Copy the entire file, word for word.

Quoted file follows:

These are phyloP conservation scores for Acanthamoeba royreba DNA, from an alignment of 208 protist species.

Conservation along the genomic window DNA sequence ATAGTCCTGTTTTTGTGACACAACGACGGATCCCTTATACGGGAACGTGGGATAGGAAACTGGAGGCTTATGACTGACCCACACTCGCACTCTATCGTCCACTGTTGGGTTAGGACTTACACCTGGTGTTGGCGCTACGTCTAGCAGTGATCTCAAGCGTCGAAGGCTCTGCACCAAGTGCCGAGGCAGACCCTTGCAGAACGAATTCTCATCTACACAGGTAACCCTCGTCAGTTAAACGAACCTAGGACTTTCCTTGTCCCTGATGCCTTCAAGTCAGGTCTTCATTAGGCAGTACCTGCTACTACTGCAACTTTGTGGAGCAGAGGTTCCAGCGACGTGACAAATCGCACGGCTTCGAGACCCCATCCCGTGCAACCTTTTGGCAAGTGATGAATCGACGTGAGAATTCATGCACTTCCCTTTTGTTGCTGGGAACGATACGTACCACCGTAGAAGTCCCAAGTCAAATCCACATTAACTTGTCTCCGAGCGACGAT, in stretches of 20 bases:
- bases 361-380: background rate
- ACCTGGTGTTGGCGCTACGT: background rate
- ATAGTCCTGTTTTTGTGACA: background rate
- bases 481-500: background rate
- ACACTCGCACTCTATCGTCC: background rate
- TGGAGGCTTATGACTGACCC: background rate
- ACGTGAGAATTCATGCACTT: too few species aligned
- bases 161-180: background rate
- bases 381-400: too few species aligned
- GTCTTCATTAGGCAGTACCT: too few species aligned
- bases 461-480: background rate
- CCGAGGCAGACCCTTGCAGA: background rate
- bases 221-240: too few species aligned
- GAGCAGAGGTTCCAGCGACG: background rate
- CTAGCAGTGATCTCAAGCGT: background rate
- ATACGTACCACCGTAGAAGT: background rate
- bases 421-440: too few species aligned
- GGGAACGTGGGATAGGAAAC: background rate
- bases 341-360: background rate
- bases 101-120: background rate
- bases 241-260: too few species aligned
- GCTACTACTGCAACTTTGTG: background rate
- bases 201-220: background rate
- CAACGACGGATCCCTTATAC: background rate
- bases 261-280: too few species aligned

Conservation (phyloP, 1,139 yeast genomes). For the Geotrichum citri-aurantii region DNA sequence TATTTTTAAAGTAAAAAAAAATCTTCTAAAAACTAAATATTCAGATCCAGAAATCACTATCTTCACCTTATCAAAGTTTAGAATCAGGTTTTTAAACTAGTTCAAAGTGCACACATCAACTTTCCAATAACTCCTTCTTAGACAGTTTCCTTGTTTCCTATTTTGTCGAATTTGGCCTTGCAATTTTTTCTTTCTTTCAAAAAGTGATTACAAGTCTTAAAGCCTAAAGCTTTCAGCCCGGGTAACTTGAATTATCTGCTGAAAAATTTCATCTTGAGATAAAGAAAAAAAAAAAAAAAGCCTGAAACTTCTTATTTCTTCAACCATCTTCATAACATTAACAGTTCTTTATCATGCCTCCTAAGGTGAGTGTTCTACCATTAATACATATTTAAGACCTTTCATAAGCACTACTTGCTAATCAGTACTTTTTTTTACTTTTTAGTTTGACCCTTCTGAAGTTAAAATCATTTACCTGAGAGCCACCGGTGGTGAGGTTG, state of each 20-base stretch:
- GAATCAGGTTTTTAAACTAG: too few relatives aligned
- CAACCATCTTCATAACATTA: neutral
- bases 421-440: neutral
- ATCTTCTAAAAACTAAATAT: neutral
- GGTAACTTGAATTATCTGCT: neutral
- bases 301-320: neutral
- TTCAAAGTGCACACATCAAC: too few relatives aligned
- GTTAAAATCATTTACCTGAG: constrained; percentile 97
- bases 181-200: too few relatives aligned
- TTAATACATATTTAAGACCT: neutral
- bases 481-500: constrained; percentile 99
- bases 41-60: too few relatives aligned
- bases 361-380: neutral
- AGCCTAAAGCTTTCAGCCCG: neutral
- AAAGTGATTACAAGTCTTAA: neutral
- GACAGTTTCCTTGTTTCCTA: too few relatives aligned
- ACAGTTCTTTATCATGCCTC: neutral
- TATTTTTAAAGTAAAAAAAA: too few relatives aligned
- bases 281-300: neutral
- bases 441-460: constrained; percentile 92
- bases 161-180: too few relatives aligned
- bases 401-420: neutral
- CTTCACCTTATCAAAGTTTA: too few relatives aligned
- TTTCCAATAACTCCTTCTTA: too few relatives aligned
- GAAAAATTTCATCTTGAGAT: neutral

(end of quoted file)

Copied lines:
These are phyloP conservation scores for Acanthamoeba royreba DNA, from an alignment of 208 protist species.

Conservation along the genomic window DNA sequence ATAGTCCTGTTTTTGTGACACAACGACGGATCCCTTATACGGGAACGTGGGATAGGAAACTGGAGGCTTATGACTGACCCACACTCGCACTCTATCGTCCACTGTTGGGTTAGGACTTACACCTGGTGTTGGCGCTACGTCTAGCAGTGATCTCAAGCGTCGAAGGCTCTGCACCAAGTGCCGAGGCAGACCCTTGCAGAACGAATTCTCATCTACACAGGTAACCCTCGTCAGTTAAACGAACCTAGGACTTTCCTTGTCCCTGATGCCTTCAAGTCAGGTCTTCATTAGGCAGTACCTGCTACTACTGCAACTTTGTGGAGCAGAGGTTCCAGCGACGTGACAAATCGCACGGCTTCGAGACCCCATCCCGTGCAACCTTTTGGCAAGTGATGAATCGACGTGAGAATTCATGCACTTCCCTTTTGTTGCTGGGAACGATACGTACCACCGTAGAAGTCCCAAGTCAAATCCACATTAACTTGTCTCCGAGCGACGAT, in stretches of 20 bases:
- bases 361-380: background rate
- ACCTGGTGTTGGCGCTACGT: background rate
- ATAGTCCTGTTTTTGTGACA: background rate
- bases 481-500: background rate
- ACACTCGCACTCTATCGTCC: background rate
- TGGAGGCTTATGACTGACCC: background rate
- ACGTGAGAATTCATGCACTT: too few species aligned
- bases 161-180: background rate
- bases 381-400: too few species aligned
- GTCTTCATTAGGCAGTACCT: too few species aligned
- bases 461-480: background rate
- CCGAGGCAGACCCTTGCAGA: background rate
- bases 221-240: too few species aligned
- GAGCAGAGGTTCCAGCGACG: background rate
- CTAGCAGTGATCTCAAGCGT: background rate
- ATACGTACCACCGTAGAAGT: background rate
- bases 421-440: too few species aligned
- GGGAACGTGGGATAGGAAAC: background rate
- bases 341-360: background rate
- bases 101-120: background rate
- bases 241-260: too few species aligned
- GCTACTACTGCAACTTTGTG: background rate
- bases 201-220: background rate
- CAACGACGGATCCCTTATAC: background rate
- bases 261-280: too few species aligned

Conservation (phyloP, 1,139 yeast genomes). For the Geotrichum citri-aurantii region DNA sequence TATTTTTAAAGTAAAAAAAAATCTTCTAAAAACTAAATATTCAGATCCAGAAATCACTATCTTCACCTTATCAAAGTTTAGAATCAGGTTTTTAAACTAGTTCAAAGTGCACACATCAACTTTCCAATAACTCCTTCTTAGACAGTTTCCTTGTTTCCTATTTTGTCGAATTTGGCCTTGCAATTTTTTCTTTCTTTCAAAAAGTGATTACAAGTCTTAAAGCCTAAAGCTTTCAGCCCGGGTAACTTGAATTATCTGCTGAAAAATTTCATCTTGAGATAAAGAAAAAAAAAAAAAAAGCCTGAAACTTCTTATTTCTTCAACCATCTTCATAACATTAACAGTTCTTTATCATGCCTCCTAAGGTGAGTGTTCTACCATTAATACATATTTAAGACCTTTCATAAGCACTACTTGCTAATCAGTACTTTTTTTTACTTTTTAGTTTGACCCTTCTGAAGTTAAAATCATTTACCTGAGAGCCACCGGTGGTGAGGTTG, state of each 20-base stretch:
- GAATCAGGTTTTTAAACTAG: too few relatives aligned
- CAACCATCTTCATAACATTA: neutral
- bases 421-440: neutral
- ATCTTCTAAAAACTAAATAT: neutral
- GGTAACTTGAATTATCTGCT: neutral
- bases 301-320: neutral
- TTCAAAGTGCACACATCAAC: too few relatives aligned
- GTTAAAATCATTTACCTGAG: constrained; percentile 97
- bases 181-200: too few relatives aligned
- TTAATACATATTTAAGACCT: neutral
- bases 481-500: constrained; percentile 99
- bases 41-60: too few relatives aligned
- bases 361-380: neutral
- AGCCTAAAGCTTTCAGCCCG: neutral
- AAAGTGATTACAAGTCTTAA: neutral
- GACAGTTTCCTTGTTTCCTA: too few relatives aligned
- ACAGTTCTTTATCATGCCTC: neutral
- TATTTTTAAAGTAAAAAAAA: too few relatives aligned
- bases 281-300: neutral
- bases 441-460: constrained; percentile 92
- bases 161-180: too few relatives aligned
- bases 401-420: neutral
- CTTCACCTTATCAAAGTTTA: too few relatives aligned
- TTTCCAATAACTCCTTCTTA: too few relatives aligned
- GAAAAATTTCATCTTGAGAT: neutral